One of the greatest mistakes that has occurred in Western medicine is the belief that the mind and body are separate entities. Nothing could be further from the truth. Humans are after all a bio-neurological organism which is hard-wired to achieve the basics of survival and reproduction. Much of which is rested on our highly sophisticated problem-solving capacities. Social and cultural rules after all merely structured responses to these age-old dilemmas: how do we stay safe and healthy enough to allow successful breeding.
Gil Boyne’s Transformational Therapy is a system where the artificial and unhelpful separation of mind and body is turned on its head, with the premise instead being that the mind-body system is a unitary biosystem. Quite simply in his work he assumes that how we think and feel impacts on our physical functioning and how we physically function impacts on how we think and feel.
At a very basic level most of us would probably agree that this seems self-explanatory. For example, most of us have experienced that when we have the flu, we feel miserable and think life is pretty rubbish. Or vice versa, we are feeling ‘stressed out’ at work, we get every virus going.
However, what I am alluding to is something which is much more profound, and which has significant implications for our health. That is, when the body undergoes repeated emotional stress, it creates organic change in the body; the more prolonged the stress is, the more chronic becomes the condition.
Many of us have heard of the Type A personality – the stereotypical perfectionist who after a lifetime of high levels of arousal drops dead of a heart attack. What many of us do not realise is that the back ache, stomach problems, skin conditions, headaches, sleep disturbances and weight issues that many of us struggle with are often symptoms of a disturbance in the mind-body complex. Often our body is giving us the symptoms we require to deal with deep-rooted, emotional stress. These symptoms or behaviours can appear at first glance quite extraordinary but at an unconscious level are merely the body’s solution to a conscious or unconscious conundrum.
Take Jean* for example, a young, successful business woman in her 30s who had been suffering from ongoing UTIs. The doctors had carried out all the usual diagnostic tests but had been unable to find any organic issues. Jean was very keen to have a baby, but the UTIs were of course making this impossible. We discussed how the body can create a symptom to deal with an underlying psychological dilemma and discussed whether there was the possibility that she was more uncertain about having a baby than she was believed. During the session, as we talked the UTI symptoms disappeared never to return.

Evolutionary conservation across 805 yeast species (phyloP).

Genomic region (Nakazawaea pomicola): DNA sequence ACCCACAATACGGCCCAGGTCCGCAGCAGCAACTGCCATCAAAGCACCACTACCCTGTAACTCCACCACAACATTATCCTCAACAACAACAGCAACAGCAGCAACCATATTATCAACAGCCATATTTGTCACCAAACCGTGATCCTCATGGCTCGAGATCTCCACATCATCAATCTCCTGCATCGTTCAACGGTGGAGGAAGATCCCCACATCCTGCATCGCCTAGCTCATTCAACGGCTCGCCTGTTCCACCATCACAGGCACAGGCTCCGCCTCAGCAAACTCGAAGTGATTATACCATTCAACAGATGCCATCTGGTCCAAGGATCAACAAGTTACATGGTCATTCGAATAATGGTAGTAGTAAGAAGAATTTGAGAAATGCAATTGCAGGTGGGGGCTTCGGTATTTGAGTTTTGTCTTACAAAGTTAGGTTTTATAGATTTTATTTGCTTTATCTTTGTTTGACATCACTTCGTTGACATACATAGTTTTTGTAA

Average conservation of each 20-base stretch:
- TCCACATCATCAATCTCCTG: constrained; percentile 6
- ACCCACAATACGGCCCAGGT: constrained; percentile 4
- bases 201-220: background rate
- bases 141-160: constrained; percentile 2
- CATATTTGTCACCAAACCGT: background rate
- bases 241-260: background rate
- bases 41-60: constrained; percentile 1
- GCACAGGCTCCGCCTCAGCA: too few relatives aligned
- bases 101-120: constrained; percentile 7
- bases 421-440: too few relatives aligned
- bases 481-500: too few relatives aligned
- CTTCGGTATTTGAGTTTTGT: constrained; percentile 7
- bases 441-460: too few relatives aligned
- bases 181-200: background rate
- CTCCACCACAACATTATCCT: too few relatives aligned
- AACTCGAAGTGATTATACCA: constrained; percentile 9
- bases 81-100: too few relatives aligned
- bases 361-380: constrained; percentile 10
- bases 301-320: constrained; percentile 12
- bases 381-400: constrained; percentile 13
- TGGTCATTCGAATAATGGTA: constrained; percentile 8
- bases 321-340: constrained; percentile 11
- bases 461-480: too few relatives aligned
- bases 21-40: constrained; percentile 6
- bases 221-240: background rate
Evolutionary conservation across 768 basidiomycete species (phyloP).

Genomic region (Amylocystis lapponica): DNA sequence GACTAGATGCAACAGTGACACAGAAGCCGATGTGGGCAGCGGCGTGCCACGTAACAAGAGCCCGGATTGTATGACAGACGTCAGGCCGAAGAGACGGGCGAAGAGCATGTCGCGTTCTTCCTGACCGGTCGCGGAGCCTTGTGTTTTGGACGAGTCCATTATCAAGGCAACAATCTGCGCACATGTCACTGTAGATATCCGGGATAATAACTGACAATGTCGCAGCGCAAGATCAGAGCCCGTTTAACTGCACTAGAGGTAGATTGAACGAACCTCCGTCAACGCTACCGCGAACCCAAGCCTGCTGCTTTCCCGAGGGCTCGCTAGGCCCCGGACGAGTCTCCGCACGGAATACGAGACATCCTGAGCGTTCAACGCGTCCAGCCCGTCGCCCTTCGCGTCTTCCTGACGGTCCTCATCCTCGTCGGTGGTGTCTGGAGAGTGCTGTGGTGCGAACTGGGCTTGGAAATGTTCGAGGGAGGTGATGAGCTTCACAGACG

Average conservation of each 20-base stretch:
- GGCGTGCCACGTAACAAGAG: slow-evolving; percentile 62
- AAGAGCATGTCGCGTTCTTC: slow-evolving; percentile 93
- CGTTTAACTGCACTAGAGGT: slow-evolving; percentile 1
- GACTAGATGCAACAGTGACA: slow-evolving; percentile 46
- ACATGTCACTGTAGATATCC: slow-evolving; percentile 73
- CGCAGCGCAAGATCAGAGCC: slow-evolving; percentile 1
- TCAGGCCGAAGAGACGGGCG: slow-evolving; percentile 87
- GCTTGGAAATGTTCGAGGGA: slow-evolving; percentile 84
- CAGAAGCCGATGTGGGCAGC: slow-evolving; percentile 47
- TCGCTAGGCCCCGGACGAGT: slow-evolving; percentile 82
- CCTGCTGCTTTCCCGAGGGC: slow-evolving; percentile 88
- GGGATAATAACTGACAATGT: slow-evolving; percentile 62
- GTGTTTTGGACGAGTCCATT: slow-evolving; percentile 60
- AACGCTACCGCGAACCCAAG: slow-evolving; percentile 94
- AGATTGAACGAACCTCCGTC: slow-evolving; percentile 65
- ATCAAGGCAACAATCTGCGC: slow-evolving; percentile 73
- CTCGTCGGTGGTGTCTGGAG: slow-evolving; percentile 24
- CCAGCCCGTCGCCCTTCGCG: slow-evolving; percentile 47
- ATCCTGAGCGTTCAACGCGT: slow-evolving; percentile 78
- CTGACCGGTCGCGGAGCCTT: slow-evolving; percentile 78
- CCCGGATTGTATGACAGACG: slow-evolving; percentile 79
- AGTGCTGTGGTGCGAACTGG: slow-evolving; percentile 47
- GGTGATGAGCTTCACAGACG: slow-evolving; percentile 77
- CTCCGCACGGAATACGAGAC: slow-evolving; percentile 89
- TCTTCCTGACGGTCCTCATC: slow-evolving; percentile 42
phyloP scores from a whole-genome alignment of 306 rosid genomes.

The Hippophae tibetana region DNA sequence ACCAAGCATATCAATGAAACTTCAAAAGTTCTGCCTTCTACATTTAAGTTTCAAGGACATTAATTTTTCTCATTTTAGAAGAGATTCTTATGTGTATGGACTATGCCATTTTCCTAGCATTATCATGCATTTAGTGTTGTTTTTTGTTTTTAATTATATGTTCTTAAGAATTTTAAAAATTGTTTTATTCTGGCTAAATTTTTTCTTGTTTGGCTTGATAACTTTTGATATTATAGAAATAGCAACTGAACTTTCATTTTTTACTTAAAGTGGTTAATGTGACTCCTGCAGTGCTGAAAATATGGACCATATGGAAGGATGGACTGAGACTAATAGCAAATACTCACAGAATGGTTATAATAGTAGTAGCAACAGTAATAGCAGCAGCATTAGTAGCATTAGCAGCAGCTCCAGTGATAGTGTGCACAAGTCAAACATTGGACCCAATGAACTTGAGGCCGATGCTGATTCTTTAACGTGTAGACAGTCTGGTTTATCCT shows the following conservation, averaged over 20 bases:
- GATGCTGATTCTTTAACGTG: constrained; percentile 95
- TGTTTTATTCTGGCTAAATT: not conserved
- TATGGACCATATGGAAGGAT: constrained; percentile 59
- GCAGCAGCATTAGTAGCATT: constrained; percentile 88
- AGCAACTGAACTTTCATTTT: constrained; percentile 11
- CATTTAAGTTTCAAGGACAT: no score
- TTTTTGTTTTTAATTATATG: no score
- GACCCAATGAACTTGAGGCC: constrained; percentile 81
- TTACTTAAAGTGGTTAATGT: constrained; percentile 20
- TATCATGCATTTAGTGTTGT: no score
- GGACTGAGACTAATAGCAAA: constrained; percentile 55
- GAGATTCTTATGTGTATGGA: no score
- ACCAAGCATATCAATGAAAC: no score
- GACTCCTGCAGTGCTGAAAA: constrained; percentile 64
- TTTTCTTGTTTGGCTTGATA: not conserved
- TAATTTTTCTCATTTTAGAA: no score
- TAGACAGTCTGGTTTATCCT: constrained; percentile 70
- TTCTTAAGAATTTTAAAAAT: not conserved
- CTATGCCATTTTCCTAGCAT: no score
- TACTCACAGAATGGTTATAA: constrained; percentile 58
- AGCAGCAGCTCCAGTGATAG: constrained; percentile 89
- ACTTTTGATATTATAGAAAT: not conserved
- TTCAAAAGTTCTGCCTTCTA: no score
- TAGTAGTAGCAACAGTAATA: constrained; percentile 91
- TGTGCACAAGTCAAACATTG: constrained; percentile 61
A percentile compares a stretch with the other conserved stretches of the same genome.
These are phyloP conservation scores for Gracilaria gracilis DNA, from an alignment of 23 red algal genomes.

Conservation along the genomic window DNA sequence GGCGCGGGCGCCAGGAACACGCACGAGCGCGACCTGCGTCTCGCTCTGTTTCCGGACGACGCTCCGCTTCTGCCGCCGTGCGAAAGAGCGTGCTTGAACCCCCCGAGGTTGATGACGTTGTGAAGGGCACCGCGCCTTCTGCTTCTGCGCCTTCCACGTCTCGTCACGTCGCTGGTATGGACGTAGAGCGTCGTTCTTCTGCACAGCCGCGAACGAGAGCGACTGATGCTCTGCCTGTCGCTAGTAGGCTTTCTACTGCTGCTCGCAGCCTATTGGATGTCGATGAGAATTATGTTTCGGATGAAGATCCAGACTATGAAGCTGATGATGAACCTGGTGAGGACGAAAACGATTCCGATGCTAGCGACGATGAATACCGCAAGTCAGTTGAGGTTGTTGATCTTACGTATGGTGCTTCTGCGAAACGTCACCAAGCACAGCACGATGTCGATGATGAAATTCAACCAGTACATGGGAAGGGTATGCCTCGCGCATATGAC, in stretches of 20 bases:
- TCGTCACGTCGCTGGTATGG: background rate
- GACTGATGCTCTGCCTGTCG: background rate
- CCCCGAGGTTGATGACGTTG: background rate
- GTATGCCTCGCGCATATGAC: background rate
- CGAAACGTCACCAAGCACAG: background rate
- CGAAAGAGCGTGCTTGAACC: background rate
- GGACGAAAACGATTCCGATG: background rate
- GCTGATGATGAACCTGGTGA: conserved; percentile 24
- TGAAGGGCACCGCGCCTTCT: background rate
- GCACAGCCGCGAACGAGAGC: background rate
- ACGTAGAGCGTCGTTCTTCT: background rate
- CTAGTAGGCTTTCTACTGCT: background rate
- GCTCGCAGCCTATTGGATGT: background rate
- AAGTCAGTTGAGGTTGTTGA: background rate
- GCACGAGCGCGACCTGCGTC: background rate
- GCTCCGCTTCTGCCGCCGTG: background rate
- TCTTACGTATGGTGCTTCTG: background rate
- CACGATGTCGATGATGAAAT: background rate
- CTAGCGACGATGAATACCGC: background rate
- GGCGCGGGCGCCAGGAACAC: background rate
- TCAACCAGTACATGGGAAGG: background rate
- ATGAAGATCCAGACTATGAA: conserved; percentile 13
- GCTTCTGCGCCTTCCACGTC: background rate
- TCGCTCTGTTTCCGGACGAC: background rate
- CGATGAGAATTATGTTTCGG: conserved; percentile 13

Mark* is a professional footballer. He had many issues with impulse control on the field, resulting suspensions and creating real issues for his career. He had been to anger management courses and nothing had worked. I introduced him to the basics of how the autonomic arousal system worked and that the physical symptoms he experienced whilst playing where perfectly normal and were not the indicators of anger. With this knowledge he was able to choose whether to ‘blow up’ or not. The rest of the season saw a dramatic reduction in aggressive outbursts on the pitch.
Martha* had issues with her back. Now in her 70s she had suffered all her life with a rounding of her shoulders. She was very conscious of it and many people are suggested various methods to rid herself of her poor posture. Teaching her tai chi helped her improve her posture greatly, and with time she had the insight that she had begun this posture as a teenager rebellion against teachers who had told her to sit up straight. Over the years her hunched up position had become the normal for her. She now realised that the thinking of a feisty teenager was unhealthy in her adulthood and she could straighten up.
Whilst on first reading these case studies may seem remarkable, they are far from it and whilst all the above clients would certainly have greatly benefitted from deeper therapeutic work, basic mind-body education was sufficient to provide them with great sense of relief. When I work with clients I always begin with education on how our mind-body are intimately linked. Working with the premise that mind-body is one in the same entity, clients can then begin to understand that these systems are often working together to solve problems for us and this knowledge provides clients with the foundation for them to move towards greater growth and health.
*All names changed.